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  3. My dad emailed me the website with these photos and I noticed the marquee too! I wanted to know who Johnny Preston and the Cajuns were, so I Googled it and came across your blog. Thanks so much for posting this! I love learning little known bits and pieces of history.

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  4. I too saw the gas station blip and saw the Escondido Marqee. I too googled and foung your story! I too remember the songs of Johnny Preston, but didnt know who he was. Like me, from TExas, interesting history! Thanks, your article was a hit.

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  5. I saw the marquee too Shane and looked it up. I'm always doing things like that too. Thanks for the blog. Very interesting information.

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  6. When I was in high school in South Bend, Indiana, I went out with a young man who told me he played the drums on White Dove. Could this be true? I am 70 years old, and always wondered if this was a tall tale!

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    1. Dear Anonymous: I interviewed Johnny Preston but never asked him who played what instrument on "Running Bear." The Dutch website BlackCat Rockabilly Europe, however, states that "'Running Bear' was recorded in late 1958 at the Gold Star Studio in Houston. The backing was provided by the Gold Star house band (Link Davis on tenor sax, Hal Harris on guitar, Doc Lewis on piano, Buck Henson on bass and Bill Kimbrough on drums)." (See http://www.rockabilly.nl/references/messages/johnny_preston.htm ) I don't know if this is accurate information or not, but European rock 'n' roll music enthusiasts tent to be fanatical about details. Sincerely, Shane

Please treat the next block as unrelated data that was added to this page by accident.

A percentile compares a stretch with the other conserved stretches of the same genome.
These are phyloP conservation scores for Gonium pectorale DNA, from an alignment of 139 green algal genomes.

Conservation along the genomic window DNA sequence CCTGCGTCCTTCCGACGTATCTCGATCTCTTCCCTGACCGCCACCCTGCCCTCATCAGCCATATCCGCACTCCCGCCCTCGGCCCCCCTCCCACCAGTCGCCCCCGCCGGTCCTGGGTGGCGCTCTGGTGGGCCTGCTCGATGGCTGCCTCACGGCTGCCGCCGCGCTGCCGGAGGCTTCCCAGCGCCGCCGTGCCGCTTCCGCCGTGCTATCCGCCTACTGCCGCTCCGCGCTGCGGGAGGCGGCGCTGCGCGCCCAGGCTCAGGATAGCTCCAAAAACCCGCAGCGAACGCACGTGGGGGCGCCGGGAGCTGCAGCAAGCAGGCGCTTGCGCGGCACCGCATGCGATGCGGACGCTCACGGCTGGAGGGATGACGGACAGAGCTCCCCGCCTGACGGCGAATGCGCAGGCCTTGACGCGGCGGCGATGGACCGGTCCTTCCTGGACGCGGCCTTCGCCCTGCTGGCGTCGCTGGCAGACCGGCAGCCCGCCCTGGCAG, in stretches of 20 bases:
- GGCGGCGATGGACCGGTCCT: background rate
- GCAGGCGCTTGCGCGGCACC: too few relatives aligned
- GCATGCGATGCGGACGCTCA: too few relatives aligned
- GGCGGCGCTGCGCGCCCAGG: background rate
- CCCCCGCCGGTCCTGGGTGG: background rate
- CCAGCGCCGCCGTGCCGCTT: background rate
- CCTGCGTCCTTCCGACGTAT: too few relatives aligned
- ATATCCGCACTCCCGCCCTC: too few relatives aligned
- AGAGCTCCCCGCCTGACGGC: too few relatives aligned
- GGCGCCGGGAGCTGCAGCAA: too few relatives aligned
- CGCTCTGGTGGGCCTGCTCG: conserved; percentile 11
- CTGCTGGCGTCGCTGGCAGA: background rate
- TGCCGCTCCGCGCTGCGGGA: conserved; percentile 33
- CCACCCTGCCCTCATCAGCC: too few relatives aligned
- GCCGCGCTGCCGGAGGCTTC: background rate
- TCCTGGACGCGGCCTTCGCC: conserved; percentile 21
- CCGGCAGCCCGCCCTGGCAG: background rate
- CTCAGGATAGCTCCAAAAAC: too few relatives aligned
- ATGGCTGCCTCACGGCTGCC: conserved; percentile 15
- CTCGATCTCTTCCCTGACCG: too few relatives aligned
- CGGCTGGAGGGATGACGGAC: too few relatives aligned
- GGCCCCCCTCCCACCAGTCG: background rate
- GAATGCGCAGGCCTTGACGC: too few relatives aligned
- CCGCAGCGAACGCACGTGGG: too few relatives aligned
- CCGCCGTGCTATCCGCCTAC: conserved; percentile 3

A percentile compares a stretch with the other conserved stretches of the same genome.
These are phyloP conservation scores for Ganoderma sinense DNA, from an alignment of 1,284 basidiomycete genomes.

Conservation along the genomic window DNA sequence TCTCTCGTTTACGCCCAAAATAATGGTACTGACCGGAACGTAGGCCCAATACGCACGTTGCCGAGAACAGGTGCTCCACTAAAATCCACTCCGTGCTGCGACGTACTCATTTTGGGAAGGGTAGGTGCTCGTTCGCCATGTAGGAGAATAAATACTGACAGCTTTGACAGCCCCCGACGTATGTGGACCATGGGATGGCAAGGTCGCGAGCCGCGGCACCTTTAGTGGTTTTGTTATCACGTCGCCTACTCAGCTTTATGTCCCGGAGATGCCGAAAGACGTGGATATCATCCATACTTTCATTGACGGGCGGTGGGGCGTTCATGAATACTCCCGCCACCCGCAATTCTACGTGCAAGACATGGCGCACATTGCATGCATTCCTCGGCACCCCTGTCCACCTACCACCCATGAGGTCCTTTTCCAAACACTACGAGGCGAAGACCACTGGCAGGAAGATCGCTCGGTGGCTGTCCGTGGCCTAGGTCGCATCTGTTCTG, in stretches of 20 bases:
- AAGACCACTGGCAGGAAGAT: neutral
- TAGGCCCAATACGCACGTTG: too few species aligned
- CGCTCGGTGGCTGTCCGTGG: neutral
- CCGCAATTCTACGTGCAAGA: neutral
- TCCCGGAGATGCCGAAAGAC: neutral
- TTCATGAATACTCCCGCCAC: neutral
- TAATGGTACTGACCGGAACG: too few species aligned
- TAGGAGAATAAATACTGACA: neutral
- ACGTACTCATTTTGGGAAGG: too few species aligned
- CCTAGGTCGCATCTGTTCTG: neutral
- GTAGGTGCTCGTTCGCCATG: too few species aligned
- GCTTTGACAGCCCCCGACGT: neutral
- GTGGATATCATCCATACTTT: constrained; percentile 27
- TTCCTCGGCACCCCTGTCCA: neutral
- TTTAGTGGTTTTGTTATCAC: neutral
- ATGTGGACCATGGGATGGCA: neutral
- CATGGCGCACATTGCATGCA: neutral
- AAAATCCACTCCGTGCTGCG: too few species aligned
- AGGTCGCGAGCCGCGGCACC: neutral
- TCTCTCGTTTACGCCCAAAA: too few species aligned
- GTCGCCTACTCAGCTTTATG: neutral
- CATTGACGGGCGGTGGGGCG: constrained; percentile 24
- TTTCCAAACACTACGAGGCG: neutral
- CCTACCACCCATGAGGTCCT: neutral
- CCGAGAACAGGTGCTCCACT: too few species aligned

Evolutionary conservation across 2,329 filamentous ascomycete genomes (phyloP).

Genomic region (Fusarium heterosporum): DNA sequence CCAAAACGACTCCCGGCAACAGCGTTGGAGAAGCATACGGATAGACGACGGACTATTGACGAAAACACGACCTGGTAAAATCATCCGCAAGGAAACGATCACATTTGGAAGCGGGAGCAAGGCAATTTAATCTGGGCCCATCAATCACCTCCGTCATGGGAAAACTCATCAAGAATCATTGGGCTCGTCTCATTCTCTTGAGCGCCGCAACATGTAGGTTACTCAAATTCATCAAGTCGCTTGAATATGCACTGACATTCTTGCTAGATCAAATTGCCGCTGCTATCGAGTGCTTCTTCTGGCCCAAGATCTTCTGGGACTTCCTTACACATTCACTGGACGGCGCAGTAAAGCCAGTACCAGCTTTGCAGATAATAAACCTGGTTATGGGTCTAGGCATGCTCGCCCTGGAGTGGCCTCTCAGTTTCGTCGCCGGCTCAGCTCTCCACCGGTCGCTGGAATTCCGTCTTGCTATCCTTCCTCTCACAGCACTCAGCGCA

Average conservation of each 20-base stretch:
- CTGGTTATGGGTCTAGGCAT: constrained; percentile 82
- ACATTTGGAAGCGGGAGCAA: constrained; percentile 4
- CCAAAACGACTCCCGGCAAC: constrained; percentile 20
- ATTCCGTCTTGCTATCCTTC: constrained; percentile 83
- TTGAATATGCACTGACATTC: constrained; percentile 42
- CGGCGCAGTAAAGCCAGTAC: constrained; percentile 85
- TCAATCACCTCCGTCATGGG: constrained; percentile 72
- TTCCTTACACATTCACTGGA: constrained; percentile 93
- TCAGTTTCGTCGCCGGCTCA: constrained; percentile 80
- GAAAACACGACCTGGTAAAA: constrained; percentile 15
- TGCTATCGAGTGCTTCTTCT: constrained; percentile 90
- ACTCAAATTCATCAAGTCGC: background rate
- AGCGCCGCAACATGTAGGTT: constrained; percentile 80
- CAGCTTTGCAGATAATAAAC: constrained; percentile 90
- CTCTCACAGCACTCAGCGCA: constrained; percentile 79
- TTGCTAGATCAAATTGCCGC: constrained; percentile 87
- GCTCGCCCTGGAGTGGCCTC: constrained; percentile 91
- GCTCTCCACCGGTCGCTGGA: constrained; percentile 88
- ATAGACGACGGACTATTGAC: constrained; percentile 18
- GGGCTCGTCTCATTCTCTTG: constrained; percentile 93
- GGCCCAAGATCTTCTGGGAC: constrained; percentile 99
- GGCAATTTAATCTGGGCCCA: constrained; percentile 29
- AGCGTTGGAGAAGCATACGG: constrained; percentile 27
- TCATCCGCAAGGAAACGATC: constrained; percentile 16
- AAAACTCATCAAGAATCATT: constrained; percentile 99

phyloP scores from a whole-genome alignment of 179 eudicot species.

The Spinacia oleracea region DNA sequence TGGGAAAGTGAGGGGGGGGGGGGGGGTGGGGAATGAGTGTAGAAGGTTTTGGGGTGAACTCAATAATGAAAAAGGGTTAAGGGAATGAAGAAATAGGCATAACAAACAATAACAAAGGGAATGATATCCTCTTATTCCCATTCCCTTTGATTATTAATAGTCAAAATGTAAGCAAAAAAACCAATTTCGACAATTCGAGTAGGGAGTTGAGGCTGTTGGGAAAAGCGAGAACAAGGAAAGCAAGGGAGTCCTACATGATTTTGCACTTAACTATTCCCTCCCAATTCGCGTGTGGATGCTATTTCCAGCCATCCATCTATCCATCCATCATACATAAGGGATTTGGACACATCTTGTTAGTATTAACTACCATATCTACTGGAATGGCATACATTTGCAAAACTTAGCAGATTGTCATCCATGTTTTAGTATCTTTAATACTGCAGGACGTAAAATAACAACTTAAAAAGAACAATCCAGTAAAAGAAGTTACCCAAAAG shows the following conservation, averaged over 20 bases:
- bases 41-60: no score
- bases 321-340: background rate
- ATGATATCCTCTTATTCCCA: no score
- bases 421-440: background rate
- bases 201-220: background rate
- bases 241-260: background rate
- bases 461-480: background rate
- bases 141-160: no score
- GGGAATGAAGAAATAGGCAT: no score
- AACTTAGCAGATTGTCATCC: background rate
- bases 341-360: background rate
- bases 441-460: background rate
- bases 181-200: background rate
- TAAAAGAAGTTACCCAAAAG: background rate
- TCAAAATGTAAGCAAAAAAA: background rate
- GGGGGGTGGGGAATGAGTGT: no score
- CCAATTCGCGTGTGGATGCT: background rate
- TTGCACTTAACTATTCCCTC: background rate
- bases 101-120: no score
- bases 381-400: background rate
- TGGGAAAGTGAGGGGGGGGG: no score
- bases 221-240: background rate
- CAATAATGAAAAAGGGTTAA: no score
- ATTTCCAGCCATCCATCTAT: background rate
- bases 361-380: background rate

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  7. Hi Shane,

    While I am not certain, I believe the photo was taken from the South-West corner at the intersection of Center City Parkway and Washington Ave. in Escondido, CA. The photo is looking North-East.

    If you look on the right side of the photo behind the teal-colored truck, you see a tall thin sign reaching above the hills. This sign says "Liquor" and is still standing today at the intersection of Escondido Ave. and Mission Ave.

    I believe the square gray building below it is the recently (as of mid-2013) vacated home of the Department of Motor Vehicles.